But here, again, common sense will meet us with an objection. Mankind desiderate certain qualities in the individual which are incompatible with his chance of survival being a maximum. Why do we all so eulogize and love the heroic, recklessly generous, and disinterested type of character? These qualities certainly imperil the survival of their possessor. The reason is very plain. Even if headlong courage, pride, and martyr-spirit do ruin the individual, they benefit the community as a whole whenever they are displayed by one of its members against a competing tribe. “It is death to you, but fun for us." Our interest in having the hero as he is, plays indirectly into the hands of our survival, though not of his.
This explicit acknowledgment of the survival interests of the tribe, as accounting for many interests in the individual which
seem at first sight either unrelated to survival or at war with it, seems, after all, to bring back unity and simplicity into the Spencerian formula. Why, the Spencerian may ask, may not all the luxuriant foliage of ideal interests—æsthetic, philosophic, theologic, and the rest—which co-exist along with that of survival, be present in the tribe and so form part of the individual's environment, merely by virtue of the fact that they minister in an indirect way to the survival of the tribe as a whole? The disinterested scientific appetite of cognition, the sacred philosophic love of consistency, the craving for luxury and beauty, the passion for amusement, may all find their proper significance as processes of mind, strictly so-called, in the incidental utilitarian discoveries which flow from the energy they set in motion. Conscience, thoroughness, purity, love of truth, susceptibility to discipline, eager delight in fresh impressions, although none of them are traits of Intelligence in se, may thus be marks of a general mental energy, without which victory over nature and over other human competitors would be impossible. And, as victory means survival, and survival is the criterion of Intelligent “ Correspondence,” these qualities, though not expressed in the fundamental law of mind, may yet have been all the while understood by Mr. Spencer to form so many secondary consequences and corollaries of that law.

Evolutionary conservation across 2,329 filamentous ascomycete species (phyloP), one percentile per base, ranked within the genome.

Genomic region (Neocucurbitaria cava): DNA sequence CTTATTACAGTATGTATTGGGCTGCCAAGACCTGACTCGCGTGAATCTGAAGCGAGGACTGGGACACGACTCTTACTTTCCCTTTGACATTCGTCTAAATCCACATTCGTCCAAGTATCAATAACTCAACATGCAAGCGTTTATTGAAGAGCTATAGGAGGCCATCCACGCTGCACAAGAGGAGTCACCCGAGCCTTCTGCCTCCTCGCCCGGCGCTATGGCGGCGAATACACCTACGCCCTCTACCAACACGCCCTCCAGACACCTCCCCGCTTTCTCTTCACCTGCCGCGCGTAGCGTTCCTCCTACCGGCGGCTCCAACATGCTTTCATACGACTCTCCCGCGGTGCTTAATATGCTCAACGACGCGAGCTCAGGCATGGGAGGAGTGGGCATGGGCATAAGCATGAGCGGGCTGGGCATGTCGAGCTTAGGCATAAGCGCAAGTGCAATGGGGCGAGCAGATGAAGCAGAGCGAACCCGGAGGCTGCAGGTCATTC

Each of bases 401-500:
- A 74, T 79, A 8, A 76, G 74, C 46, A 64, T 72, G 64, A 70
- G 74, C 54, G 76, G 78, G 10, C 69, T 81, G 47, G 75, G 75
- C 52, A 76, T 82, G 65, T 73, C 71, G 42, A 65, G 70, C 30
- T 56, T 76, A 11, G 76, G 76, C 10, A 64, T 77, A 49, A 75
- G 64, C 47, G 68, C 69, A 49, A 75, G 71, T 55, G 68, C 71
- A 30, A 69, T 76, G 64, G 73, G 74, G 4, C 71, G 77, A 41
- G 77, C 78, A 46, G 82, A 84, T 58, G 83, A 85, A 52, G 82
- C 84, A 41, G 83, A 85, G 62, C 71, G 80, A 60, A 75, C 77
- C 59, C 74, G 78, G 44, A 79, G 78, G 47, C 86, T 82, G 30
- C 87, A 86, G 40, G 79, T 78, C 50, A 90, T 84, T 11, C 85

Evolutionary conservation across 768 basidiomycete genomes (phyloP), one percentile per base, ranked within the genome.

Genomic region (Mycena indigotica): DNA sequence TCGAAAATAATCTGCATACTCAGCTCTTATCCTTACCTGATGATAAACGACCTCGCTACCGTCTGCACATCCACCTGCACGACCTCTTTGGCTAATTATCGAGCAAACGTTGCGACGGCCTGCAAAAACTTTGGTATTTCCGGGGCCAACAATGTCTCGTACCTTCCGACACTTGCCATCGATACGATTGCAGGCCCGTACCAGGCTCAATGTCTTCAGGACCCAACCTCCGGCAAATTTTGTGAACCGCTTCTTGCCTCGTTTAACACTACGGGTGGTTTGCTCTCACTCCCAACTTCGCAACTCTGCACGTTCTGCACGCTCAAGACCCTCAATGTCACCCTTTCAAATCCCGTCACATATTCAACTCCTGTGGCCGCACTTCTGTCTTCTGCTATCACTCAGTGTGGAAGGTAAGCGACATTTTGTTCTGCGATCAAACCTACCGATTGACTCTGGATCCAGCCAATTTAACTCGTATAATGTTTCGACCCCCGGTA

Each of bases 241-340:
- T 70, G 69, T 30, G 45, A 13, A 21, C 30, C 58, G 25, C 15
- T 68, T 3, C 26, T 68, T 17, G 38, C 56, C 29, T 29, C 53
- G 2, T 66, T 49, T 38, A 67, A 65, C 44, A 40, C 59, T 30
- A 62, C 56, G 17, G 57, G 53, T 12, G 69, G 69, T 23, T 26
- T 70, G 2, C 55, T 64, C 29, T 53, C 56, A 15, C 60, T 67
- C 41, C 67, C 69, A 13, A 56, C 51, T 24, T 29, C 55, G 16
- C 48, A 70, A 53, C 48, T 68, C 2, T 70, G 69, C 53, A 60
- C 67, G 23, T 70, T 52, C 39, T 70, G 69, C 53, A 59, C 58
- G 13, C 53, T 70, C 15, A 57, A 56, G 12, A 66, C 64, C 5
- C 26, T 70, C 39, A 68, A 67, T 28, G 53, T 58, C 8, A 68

But here it is decidedly time to take our stand and refuse our aid in propping up Mr. Spencer's definition by any further good-natured translations and supplementary contributions of our own. It is palpable at a glance that a mind whose survival interest could only be adequately secured by such a wasteful array of energy squandered on side issues would be immeasurably inferior to one like that which we supposed a few pages back, in which the monomania of tribal preservation should be the one all-devouring passion.
Surely there is nothing in the essence of intelligence which should oblige it forever to delude itself as to its own ends, and to strive towards a goal successfully only at the cost of consciously appearing to have far other aspirations in view.
A furnace which should produce along with its metal fifty different varieties of ash and slag, a planing-mill whose daily yield in shavings far exceeded that in boards, would rightly be pronounced inferior to one of the usual sort, even though more energy should be displayed in its working, and at moments some of that energy be directly effective. If ministry to survival be the sole criterion of mental excellence, then luxury and amusement, Shakespeare, Beethoven, Plato, and Marcus Aurelius, stellar spectroscopy, diatom markings, and nebular hypotheses are by-products on too wasteful a scale. The slag-heap is too big_it abstracts more energy than it contributes to the ends of the machine; and every serious evolutionist ought resolutely to bend his attention henceforward to the reduction in number and amount of these outlying interests, and the diversion of the energy they absorb into purely prudential channels.